Bernie Ecclestone may have gone on record that he is very close to arranging a deal to bring Formula One to India, but is it possible to see the first F1 race in the country by 2010? For that, the enormity of what F1 is all about has to sink in.
Possessing a world-class racing circuit does not qualify a country to host a grand prix event of this magnitude. Because it is the other infrastructure and logistics support that is critical.
For starters, you need a world-class airport, plenty of hotel rooms, communication facilities, roads that access the circuit to the closest city and high-tech medical facilities and hospitals.
Each F1 team transports on an average 30 tonnes of equipment comprising 10,000 parts, from laptops and walkie-talkies right down to paper napkins with the team logo on it.
And there are at least 100 employees in the team who have to travel with the equipment.
Besides this, there are the F1 cars. Teams typically take three cars with them and with a few engines too.
Then you need at least a 747 or a medium-sized aircraft to transport all this. Of course, F1 drivers are usually highly paid and can afford their own aircraft, too.
The airport should be able to handle these arrivals and all the cargo. Transport to the circuit requires specially equipped trucks and other vehicles. Teams need cars on hire, decent accommodation and communication tools as well.
Remember, all this is for just one team. In the 2006 season, there were 11 teams, and it is safe to assume that it will be the same in 2010 too.
Then there are the fans -- not just the domestic variety but the international grand prix aficionados, too. Which means their own requirements in terms of accommodation, communication and transport.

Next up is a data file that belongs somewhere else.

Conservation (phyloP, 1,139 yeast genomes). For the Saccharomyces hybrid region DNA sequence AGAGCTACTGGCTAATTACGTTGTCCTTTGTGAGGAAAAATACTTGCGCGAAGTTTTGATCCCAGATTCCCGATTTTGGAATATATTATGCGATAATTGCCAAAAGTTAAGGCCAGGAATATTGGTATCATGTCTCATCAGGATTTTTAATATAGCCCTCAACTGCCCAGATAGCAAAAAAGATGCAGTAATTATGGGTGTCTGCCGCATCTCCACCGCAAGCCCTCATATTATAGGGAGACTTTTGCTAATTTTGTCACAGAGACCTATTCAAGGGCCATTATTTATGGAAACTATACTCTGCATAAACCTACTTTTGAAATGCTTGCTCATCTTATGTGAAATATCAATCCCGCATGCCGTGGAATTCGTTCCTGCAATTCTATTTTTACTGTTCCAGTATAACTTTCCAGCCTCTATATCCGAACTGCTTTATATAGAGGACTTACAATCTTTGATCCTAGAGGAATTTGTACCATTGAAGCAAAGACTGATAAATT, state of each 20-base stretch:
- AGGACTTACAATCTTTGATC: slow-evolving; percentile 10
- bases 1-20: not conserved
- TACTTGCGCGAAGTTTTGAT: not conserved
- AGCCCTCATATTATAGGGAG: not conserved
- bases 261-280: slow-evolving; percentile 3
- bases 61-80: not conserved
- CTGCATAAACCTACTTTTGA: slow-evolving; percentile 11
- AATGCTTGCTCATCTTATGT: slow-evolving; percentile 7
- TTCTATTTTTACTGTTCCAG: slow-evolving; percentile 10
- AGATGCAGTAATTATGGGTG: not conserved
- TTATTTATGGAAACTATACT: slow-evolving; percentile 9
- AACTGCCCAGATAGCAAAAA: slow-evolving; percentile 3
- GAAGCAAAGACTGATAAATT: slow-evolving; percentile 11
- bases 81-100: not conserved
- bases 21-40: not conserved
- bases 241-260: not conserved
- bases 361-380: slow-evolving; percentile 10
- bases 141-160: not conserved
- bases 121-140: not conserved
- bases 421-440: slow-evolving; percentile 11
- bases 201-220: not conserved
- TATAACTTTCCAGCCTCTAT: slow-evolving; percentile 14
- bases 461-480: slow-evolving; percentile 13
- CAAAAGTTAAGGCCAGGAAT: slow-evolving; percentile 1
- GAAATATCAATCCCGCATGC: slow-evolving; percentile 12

Creating a fresh world-class F1 circuit can cost anything between Rs 800 crore and Rs 1,500 crore.
The circuit's location is critical. It has to be close to a major city for all the above reasons.
So, is India equipped to handle something that is as complex as a full-scale military operation? 2010 is a little too close to comfort, but one way to beat it is to hold a race within the city.
The Monte Carlo circuit is one unique example, and parts of the Gilles Villeneuve circuit in Canada and the Albert Park track in Australia use public roads.
Cities like Kolkata and Hyderabad are clearly not in the race. While West Bengal Industries Minister Nirupam Sen says the proposal submitted by a UK-based non-resident Indian has died a natural death, one of the first announcements made by the Congress government in Andhra Pradesh was that the project has been shelved.
The one city that can have a F1 circuit is New Delhi. If it gets a spanking new airport, more hotels, permissions from the security forces and all the added paraphernalia by 2010, then the New Delhi race of the 2010 F1 season will be a treat.And the man who probably holds the key is Vijay Mallya, who counts Ecclestone as one of his acquaintances.